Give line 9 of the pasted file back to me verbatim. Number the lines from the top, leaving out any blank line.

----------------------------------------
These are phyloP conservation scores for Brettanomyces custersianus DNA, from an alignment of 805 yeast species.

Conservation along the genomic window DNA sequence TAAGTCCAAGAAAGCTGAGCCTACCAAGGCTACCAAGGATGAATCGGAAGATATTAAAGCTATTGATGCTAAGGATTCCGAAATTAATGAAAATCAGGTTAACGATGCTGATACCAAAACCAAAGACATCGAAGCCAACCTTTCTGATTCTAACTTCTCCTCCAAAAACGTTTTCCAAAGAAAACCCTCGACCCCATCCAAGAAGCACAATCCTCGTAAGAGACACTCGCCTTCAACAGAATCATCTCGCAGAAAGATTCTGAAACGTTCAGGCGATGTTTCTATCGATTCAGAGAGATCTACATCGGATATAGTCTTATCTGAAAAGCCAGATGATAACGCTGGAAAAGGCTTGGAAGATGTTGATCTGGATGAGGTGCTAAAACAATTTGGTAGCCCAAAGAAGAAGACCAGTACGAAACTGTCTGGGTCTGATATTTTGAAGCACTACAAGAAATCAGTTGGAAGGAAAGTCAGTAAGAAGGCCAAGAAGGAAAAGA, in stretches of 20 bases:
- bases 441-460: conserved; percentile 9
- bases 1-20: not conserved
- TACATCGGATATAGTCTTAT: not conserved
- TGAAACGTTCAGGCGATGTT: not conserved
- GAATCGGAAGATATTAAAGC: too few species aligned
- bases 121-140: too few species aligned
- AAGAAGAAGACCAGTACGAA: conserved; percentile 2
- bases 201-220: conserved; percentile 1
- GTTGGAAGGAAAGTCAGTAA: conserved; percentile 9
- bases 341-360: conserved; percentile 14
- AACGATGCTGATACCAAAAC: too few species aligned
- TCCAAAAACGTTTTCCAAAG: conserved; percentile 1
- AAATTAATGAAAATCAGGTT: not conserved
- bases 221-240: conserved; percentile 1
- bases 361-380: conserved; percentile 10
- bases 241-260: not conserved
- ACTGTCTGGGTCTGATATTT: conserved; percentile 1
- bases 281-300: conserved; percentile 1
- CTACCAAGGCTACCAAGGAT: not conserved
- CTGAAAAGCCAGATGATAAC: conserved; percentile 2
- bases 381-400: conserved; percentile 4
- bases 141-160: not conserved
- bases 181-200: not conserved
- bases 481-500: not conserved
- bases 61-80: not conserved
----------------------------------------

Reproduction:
- AAGAAGAAGACCAGTACGAA: conserved; percentile 2